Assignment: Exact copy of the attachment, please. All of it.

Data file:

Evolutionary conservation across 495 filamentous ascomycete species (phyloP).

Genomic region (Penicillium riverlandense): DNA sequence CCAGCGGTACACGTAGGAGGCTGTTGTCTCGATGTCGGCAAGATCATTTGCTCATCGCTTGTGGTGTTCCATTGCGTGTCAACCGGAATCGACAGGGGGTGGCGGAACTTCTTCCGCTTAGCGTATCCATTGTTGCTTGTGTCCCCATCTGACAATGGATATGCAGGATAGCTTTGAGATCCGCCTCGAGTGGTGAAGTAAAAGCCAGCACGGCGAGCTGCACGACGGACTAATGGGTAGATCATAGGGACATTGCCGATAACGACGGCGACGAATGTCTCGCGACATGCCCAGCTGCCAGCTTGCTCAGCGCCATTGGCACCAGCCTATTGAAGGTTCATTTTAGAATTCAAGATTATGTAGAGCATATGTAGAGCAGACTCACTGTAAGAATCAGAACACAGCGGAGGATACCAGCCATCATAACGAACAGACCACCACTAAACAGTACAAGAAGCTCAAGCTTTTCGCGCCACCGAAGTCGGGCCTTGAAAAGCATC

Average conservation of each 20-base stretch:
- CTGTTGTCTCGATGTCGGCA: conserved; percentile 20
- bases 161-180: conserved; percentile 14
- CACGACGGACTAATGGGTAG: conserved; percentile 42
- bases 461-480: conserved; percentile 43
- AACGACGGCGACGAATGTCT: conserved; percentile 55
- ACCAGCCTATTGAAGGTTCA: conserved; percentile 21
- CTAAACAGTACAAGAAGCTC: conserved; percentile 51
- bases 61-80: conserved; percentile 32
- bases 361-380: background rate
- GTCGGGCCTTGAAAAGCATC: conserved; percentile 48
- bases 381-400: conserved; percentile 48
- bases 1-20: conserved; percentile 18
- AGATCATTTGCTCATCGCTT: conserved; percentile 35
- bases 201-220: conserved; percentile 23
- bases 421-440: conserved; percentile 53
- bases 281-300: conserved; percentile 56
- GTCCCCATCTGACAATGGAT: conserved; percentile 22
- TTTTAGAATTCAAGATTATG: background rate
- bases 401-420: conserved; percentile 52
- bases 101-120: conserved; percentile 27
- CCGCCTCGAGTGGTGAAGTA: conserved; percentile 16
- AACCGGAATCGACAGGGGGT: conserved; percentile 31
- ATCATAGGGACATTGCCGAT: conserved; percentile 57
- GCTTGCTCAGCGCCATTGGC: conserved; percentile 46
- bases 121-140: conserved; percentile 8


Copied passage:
Evolutionary conservation across 495 filamentous ascomycete species (phyloP).

Genomic region (Penicillium riverlandense): DNA sequence CCAGCGGTACACGTAGGAGGCTGTTGTCTCGATGTCGGCAAGATCATTTGCTCATCGCTTGTGGTGTTCCATTGCGTGTCAACCGGAATCGACAGGGGGTGGCGGAACTTCTTCCGCTTAGCGTATCCATTGTTGCTTGTGTCCCCATCTGACAATGGATATGCAGGATAGCTTTGAGATCCGCCTCGAGTGGTGAAGTAAAAGCCAGCACGGCGAGCTGCACGACGGACTAATGGGTAGATCATAGGGACATTGCCGATAACGACGGCGACGAATGTCTCGCGACATGCCCAGCTGCCAGCTTGCTCAGCGCCATTGGCACCAGCCTATTGAAGGTTCATTTTAGAATTCAAGATTATGTAGAGCATATGTAGAGCAGACTCACTGTAAGAATCAGAACACAGCGGAGGATACCAGCCATCATAACGAACAGACCACCACTAAACAGTACAAGAAGCTCAAGCTTTTCGCGCCACCGAAGTCGGGCCTTGAAAAGCATC

Average conservation of each 20-base stretch:
- CTGTTGTCTCGATGTCGGCA: conserved; percentile 20
- bases 161-180: conserved; percentile 14
- CACGACGGACTAATGGGTAG: conserved; percentile 42
- bases 461-480: conserved; percentile 43
- AACGACGGCGACGAATGTCT: conserved; percentile 55
- ACCAGCCTATTGAAGGTTCA: conserved; percentile 21
- CTAAACAGTACAAGAAGCTC: conserved; percentile 51
- bases 61-80: conserved; percentile 32
- bases 361-380: background rate
- GTCGGGCCTTGAAAAGCATC: conserved; percentile 48
- bases 381-400: conserved; percentile 48
- bases 1-20: conserved; percentile 18
- AGATCATTTGCTCATCGCTT: conserved; percentile 35
- bases 201-220: conserved; percentile 23
- bases 421-440: conserved; percentile 53
- bases 281-300: conserved; percentile 56
- GTCCCCATCTGACAATGGAT: conserved; percentile 22
- TTTTAGAATTCAAGATTATG: background rate
- bases 401-420: conserved; percentile 52
- bases 101-120: conserved; percentile 27
- CCGCCTCGAGTGGTGAAGTA: conserved; percentile 16
- AACCGGAATCGACAGGGGGT: conserved; percentile 31
- ATCATAGGGACATTGCCGAT: conserved; percentile 57
- GCTTGCTCAGCGCCATTGGC: conserved; percentile 46
- bases 121-140: conserved; percentile 8